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  1. Abstract Observations of the Milky Way’s low- α disk show that several element abundances correlate with age at fixed metallicity, with unique slopes and small scatters around the age–[X/Fe] relations. In this study, we turn to simulations to explore the age–[X/Fe] relations for the elements C, N, O, Mg, Si, S, and Ca that are traced in a FIRE-2 cosmological zoom-in simulation of a Milky Way–like galaxy, m12i, and understand what physical conditions give rise to the observed age–[X/Fe] trends. We first explore the distributions of mono-age populations in their birth and current locations, [Fe/H], and [X/Fe], and find evidence for inside-out radial growth for stars with ages <7 Gyr. We then examine the age–[X/Fe] relations across m12i’s disk and find that the direction of the trends agrees with observations, apart from C, O, and Ca, with remarkably small intrinsic scatters, σ int (0.01 − 0.04 dex). This σ int measured in the simulations is also metallicity dependent, with σ int ≈ 0.025 dex at [Fe/H] = −0.25 dex versus σ int ≈ 0.015 dex at [Fe/H] = 0 dex, and a similar metallicity dependence is seen in the GALAH survey for the elements in common. Additionally, we find that σ int is higher in the inner galaxy, where stars are older and formed in less chemically homogeneous environments. The age–[X/Fe] relations and the small scatter around them indicate that simulations capture similar chemical enrichment variance as observed in the Milky Way, arising from stars sharing similar element abundances at a given birth place and time.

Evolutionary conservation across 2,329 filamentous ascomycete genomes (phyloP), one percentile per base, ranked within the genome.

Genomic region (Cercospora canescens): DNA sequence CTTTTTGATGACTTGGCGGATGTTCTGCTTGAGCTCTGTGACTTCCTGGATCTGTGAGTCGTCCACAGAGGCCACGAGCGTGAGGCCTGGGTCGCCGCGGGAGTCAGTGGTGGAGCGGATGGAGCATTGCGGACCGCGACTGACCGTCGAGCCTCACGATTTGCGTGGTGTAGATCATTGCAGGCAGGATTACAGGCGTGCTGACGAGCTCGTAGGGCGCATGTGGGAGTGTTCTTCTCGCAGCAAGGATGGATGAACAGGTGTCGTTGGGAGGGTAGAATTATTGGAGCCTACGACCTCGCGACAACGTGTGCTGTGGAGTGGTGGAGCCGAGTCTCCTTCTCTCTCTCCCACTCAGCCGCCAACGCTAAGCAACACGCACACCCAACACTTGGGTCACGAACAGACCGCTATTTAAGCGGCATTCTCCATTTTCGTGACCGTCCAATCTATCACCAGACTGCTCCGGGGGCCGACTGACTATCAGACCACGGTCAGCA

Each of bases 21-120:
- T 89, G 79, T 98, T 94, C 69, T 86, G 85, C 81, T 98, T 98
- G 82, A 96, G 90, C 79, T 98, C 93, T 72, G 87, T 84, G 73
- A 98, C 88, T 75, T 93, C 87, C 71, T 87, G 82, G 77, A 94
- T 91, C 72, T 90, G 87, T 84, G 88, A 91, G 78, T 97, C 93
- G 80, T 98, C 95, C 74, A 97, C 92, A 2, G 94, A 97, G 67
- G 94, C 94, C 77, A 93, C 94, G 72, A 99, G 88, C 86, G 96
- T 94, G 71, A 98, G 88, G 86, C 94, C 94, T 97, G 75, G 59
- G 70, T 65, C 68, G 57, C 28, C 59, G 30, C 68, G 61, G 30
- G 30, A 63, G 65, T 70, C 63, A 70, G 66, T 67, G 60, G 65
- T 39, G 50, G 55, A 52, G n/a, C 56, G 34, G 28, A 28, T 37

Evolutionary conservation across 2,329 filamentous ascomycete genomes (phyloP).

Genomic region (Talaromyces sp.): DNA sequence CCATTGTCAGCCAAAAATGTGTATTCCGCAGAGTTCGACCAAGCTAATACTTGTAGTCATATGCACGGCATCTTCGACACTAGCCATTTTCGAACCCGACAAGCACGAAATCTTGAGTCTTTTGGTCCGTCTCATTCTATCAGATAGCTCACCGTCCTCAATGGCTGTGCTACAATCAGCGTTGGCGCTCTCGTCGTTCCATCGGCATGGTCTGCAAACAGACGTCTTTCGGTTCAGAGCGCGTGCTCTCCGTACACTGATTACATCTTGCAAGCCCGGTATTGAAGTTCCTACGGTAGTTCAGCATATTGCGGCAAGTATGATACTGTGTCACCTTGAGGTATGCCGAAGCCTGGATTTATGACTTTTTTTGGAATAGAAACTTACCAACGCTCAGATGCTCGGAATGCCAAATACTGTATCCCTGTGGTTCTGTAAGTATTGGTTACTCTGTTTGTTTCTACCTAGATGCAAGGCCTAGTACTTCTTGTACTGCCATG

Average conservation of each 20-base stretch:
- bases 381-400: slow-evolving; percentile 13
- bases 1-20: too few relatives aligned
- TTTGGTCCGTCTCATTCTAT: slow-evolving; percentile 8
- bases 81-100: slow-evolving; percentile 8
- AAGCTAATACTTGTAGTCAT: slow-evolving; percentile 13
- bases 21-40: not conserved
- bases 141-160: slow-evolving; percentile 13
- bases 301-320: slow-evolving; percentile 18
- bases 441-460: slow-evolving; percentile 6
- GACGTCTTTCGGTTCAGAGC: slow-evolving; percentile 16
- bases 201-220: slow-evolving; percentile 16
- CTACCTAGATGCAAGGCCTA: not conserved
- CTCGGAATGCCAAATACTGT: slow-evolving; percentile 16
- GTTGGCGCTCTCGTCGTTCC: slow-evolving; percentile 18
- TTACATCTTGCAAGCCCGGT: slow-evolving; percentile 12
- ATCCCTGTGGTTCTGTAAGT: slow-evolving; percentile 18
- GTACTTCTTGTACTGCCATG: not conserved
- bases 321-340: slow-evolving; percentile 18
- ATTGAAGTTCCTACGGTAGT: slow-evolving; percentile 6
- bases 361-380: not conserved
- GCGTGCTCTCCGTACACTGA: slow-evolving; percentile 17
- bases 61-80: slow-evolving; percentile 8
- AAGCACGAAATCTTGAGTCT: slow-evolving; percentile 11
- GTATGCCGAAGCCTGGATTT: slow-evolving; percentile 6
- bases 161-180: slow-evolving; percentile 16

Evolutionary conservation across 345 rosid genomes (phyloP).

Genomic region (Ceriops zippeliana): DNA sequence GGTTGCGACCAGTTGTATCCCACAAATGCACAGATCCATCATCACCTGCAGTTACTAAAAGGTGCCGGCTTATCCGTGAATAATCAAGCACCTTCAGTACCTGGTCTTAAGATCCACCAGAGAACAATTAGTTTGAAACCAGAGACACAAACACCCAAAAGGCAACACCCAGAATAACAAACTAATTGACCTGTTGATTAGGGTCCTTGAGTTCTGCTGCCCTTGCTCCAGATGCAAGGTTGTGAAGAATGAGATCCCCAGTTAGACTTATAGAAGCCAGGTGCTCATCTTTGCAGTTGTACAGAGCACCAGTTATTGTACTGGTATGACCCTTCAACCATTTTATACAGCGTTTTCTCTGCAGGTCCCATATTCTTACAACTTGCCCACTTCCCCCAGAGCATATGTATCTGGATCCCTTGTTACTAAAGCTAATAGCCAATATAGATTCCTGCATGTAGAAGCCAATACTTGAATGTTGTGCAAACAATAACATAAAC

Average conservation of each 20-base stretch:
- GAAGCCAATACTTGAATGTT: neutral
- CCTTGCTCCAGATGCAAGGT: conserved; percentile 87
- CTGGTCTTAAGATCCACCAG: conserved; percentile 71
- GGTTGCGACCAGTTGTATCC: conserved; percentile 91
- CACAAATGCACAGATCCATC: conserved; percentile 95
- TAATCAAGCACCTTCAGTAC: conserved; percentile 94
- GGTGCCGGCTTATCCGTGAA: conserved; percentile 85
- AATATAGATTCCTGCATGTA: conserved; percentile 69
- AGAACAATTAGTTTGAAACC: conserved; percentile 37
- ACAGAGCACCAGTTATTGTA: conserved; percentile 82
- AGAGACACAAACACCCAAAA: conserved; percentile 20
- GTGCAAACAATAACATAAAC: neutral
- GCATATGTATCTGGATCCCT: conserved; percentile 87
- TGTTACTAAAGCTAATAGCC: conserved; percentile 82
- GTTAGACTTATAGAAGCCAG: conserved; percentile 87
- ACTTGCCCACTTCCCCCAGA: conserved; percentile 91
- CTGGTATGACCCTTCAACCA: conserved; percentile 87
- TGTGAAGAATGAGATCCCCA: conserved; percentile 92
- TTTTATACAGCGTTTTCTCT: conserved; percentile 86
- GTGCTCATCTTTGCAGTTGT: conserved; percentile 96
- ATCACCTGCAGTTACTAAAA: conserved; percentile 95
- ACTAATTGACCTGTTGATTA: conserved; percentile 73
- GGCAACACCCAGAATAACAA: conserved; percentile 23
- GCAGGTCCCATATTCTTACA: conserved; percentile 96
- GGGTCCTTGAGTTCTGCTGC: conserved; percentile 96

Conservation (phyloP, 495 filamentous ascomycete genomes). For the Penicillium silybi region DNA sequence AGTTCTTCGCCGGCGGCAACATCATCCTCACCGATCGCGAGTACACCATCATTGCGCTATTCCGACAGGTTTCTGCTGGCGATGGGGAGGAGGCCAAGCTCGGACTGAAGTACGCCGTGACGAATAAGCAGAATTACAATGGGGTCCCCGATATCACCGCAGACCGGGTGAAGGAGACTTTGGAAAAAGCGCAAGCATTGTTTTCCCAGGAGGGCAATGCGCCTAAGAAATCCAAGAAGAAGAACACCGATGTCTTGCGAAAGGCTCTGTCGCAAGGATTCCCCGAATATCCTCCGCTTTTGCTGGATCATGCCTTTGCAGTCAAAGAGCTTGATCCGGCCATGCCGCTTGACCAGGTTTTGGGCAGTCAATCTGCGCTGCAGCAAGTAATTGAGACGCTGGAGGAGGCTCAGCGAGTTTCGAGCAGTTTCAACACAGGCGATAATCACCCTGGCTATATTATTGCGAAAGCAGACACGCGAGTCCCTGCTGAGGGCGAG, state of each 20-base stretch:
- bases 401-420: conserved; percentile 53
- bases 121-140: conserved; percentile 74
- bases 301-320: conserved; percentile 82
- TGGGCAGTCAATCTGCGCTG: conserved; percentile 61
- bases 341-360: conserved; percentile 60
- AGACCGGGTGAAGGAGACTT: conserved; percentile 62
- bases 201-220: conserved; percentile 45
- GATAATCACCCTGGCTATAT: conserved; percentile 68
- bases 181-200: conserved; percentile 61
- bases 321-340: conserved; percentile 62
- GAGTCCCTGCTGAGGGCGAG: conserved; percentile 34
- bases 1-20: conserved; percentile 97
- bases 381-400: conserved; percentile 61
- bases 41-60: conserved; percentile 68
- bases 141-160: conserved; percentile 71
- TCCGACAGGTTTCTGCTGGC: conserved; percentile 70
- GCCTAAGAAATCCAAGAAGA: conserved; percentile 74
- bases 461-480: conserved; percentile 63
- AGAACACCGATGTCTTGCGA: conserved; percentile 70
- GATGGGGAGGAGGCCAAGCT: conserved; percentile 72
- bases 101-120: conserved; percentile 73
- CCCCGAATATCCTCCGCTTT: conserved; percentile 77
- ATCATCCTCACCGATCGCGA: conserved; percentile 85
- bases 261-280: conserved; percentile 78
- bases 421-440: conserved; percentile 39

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  2. ABSTRACT

    We characterize the 3D spatial variations of [Fe/H], [Mg/H], and [Mg/Fe] in stars at the time of their formation, across 11 simulated Milky Way (MW)- and M31-mass galaxies in the FIRE-2 simulations, to inform initial conditions for chemical tagging. The overall scatter in [Fe/H] within a galaxy decreased with time until $\approx 7 \, \rm {Gyr}$ ago, after which it increased to today: this arises from a competition between a reduction of azimuthal scatter and a steepening of the radial gradient in abundance over time. The radial gradient is generally negative, and it steepened over time from an initially flat gradient $\gtrsim 12 \, \rm {Gyr}$ ago. The strength of the present-day abundance gradient does not correlate with when the disc ‘settled’; instead, it best correlates with the radial velocity dispersion within the galaxy. The strength of azimuthal variation is nearly independent of radius, and the 360 deg scatter decreased over time, from $\lesssim 0.17 \, \rm {dex}$ at $t_{\rm lb} = 11.6 \, \rm {Gyr}$ to $\sim 0.04 \, \rm {dex}$ at present-day. Consequently, stars at $t_{\rm lb} \gtrsim 8 \, \rm {Gyr}$ formed in a disc with primarily azimuthal scatter in abundances. All stars formed in a vertically homogeneous disc, Δ[Fe/H]$\le 0.02 \, \rm {dex}$ within $1 \, \rm {kpc}$ of the galactic mid-plane, with the exception of the young stars in the inner $\approx 4 \, \rm {kpc}$ at z ∼ 0. These results generally agree with our previous analysis of gas-phase elemental abundances, which reinforces the importance of cosmological disc evolution and azimuthal scatter in the context of stellar chemical tagging. We provide analytic fits to our results for use in chemical-tagging analyses.